VMware vSphere is the industry’s most complete, scalable and powerful virtualization platform, delivering the infrastructure and application services that organizations need to transform their information technology and deliver IT as a service. Proven by more than 170,000 customers-including all the Fortune Global 100-and leveraging more than a decade of industry-leading technology and experience, vSphere provides unparalleled agility, control and efficiency while fully preserving customer choice.
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How is vSphere used?
Consolidate and optimize IT hardware-vSphere enables IT organizations to delay costly and disruptive datacenter expansion projects by making it possible to consolidate 15 or more virtual machines on a single physical server without sacrificing performance or throughput. Improve business continuity, vSphere helps organizations reduce the cost and complexity of business continuity and disaster recovery with always-on IT capabilities and layered protection against service outages and data loss. Streamline IT operations-vSphere lowers operational overhead and dramatically simplifies the management of large, geographically distributed development, QA and production IT environments. Deliver IT as a service-VMware vSphere is the only virtualization platform that gives customers the power to realize the benefits of cloud computing while maintaining security, compliance and complete control over corporate assets.
Key Features and Components
VMware ESXi™ and ESX® hypervisor architectures provide a robust, production-proven, high-performance virtualization layer that allows multiple virtual machines to share hardware resources with record-breaking performance that can match and in some cases exceed) native throughput.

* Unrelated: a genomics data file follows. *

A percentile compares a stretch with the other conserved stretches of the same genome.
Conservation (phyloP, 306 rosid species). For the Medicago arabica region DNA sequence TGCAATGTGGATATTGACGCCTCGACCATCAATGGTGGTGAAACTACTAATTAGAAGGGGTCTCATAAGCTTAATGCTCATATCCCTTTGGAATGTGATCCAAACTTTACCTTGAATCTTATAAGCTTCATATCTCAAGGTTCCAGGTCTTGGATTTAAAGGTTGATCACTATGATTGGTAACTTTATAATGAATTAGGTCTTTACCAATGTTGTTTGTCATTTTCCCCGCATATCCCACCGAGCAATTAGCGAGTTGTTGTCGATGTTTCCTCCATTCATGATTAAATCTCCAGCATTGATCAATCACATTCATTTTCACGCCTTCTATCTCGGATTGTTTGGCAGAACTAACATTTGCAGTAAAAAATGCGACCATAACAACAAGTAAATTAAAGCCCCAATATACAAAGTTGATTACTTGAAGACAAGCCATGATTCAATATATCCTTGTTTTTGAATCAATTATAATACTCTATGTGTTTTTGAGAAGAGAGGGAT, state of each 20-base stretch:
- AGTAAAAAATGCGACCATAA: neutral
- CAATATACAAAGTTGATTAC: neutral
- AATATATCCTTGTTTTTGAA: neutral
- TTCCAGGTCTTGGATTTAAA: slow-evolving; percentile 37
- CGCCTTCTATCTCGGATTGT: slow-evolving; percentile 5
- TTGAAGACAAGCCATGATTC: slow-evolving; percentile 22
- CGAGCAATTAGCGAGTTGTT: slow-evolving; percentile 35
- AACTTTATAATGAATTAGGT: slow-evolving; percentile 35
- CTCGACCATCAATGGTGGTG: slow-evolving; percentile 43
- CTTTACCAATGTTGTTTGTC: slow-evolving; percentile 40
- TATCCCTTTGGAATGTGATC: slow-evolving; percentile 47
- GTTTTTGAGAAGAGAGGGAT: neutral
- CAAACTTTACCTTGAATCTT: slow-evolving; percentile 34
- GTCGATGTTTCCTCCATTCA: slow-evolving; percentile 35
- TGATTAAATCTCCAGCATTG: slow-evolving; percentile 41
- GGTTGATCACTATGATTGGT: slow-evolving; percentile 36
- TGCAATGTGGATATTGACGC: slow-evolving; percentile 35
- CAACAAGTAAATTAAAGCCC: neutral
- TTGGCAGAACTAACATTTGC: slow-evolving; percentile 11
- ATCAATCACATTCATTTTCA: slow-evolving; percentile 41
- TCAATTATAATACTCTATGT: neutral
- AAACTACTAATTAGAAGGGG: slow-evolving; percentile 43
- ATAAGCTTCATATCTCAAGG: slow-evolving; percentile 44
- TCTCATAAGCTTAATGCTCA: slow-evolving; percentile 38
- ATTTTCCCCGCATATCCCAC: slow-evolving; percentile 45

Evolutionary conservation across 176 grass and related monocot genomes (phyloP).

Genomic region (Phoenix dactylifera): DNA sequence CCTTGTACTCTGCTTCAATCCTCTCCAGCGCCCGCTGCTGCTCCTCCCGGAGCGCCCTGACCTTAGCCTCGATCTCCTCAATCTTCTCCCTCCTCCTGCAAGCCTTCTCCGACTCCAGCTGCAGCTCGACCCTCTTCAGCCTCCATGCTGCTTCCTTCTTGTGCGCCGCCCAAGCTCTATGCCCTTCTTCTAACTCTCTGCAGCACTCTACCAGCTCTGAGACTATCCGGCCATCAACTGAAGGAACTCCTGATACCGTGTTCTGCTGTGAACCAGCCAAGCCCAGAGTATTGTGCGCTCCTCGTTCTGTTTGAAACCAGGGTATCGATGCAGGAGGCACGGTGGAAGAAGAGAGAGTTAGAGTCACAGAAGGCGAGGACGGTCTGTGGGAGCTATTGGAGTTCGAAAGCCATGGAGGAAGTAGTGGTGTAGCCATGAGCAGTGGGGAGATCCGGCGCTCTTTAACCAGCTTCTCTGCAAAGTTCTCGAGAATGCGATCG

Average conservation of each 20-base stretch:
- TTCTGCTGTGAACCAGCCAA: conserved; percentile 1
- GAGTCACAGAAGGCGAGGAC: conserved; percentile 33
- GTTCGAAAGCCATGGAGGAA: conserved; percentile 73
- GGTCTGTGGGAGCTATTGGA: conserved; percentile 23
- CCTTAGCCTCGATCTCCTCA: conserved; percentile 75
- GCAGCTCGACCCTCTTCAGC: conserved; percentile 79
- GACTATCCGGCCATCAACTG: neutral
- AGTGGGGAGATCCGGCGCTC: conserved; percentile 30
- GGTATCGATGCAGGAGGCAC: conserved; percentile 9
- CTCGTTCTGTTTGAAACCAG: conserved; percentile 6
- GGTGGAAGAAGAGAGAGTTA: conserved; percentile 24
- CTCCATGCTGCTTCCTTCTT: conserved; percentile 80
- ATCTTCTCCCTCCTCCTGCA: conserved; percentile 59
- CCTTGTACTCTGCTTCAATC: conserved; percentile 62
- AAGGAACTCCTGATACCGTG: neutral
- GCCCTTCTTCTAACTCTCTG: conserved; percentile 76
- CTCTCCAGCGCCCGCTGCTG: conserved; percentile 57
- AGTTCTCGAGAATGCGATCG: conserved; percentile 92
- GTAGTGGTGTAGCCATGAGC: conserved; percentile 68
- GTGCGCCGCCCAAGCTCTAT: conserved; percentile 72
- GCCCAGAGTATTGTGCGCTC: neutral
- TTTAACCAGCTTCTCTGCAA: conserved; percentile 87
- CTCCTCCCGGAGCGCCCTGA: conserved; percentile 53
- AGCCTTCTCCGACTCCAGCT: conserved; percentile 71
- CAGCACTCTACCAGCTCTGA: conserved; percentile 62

VMware Virtual SMP enables the use of ultra-powerful virtual machines that possess up to four virtual CPUs.
VMware vStorage Virtual Machine File System (VMFS) allows virtual machines to access shared storage devices (FibreChanel, iSCSI, etc.), and is a key enabling technology for other vSphere components such as Storage vMotion.
VMware vMotion™ eliminates the need to schedule application downtime due to scheduled server maintenance through live migration of virtual machines across servers with no disruption to users or loss of service.
VMware High Availability (HA) provides cost effective, automated restart within minutes for all applications in the event of hardware or operating system failures.
Hot plug virtual storage and network devices to or from virtual machines without disruption or downtime.
Additional vSphere Products and Add-Ons
VMware vCenter Server-vCenter Server provides unified management for the entire virtual infrastructure and unlocks many key vSphere capabilities such as live migration. VCenter Server can manage thousands of virtual machines across multiple locations and streamlines administration with features such as rapid provisioning and automated policy enforcement.
VMware vSphere 5, the industry-leading virtualization platform for building cloud infrastructures, enables to run business critical applications with confidence and respond to the business faster.
Virtualization is not primarily about cost-cutting. Strategically, virtualization leads inexorably down a path toward flexible sourcing, and cloud computing. Even our surveys show that organizations who are well on their way toward virtualization change their points of view – flexibility, agility, speed move to the top of the list.